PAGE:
Unsettling the White Noise: Deconstructing the Nation-Building Project of CBC Radio One’s Canada Reads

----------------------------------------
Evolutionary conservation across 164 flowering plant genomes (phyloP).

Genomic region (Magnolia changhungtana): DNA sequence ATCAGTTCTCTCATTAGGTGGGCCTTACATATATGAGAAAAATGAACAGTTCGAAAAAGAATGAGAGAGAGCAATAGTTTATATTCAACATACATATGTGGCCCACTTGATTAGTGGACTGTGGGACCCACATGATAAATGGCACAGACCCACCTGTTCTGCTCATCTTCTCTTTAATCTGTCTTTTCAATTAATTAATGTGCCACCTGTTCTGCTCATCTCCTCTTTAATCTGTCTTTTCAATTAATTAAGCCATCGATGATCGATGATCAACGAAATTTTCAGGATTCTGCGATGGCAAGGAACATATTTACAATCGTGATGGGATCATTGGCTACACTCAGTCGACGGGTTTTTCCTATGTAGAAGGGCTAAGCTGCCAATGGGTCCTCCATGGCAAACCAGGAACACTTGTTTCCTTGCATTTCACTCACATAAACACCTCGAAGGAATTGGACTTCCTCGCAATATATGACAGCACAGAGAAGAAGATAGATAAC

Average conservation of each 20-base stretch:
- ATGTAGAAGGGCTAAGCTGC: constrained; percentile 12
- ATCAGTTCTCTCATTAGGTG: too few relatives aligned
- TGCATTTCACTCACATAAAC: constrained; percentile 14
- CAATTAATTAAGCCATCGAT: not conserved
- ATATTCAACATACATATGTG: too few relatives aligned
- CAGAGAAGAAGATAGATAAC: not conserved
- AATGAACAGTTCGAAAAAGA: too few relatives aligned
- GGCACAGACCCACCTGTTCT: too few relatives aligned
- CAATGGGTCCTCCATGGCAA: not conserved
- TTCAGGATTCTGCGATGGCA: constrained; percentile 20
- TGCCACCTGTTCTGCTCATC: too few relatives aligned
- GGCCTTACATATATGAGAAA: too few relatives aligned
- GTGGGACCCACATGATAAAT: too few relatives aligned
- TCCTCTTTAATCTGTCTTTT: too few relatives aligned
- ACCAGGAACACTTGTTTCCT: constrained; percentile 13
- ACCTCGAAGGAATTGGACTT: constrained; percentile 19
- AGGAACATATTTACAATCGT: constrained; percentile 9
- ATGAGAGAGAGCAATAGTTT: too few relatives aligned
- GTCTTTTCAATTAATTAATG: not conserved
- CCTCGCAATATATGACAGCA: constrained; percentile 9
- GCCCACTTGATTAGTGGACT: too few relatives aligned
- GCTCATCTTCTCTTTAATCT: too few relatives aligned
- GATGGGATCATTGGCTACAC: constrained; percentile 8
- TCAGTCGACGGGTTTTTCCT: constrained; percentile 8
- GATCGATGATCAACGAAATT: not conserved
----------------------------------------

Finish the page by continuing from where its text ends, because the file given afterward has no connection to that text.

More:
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The Canadian Broadcasting Corporation’s Canada Reads program, based on the popular television show Survivor, welcomes five Canadian personalities to defend one Canadian book, per year, that they believe all Canadians should read. The program signifies a common discourse in Canada as a nation-state regarding its own lack of coherent and fixed identity, and can be understood as a nationalist project. I am working with Canada Reads as an existing archive, utilizing materials as both individual and interconnected entities in a larger and ongoing process of cultural production – and it is important to note that it is impossible to separate cultural production from cultural consumption. Each year offers a different set of insights that can be consumed in their own right, which is why this project is written in the present tense. Focusing on the first ten years of the Canada Reads competition, I argue that Canada Reads plays a specific and calculated role in the CBC’s goal of nation-building: one that obfuscates repressive national histories and legacies and instead promotes the transformative powers of literacy as that which can conquer historical and contemporary inequalities of all types. This research lays bare the imagined and idealized ‘communities’ of Canada Reads audiences that the CBC wishes to reflect in its programming, and complicates this construction as one that abdicates contemporary responsibilities of settlers.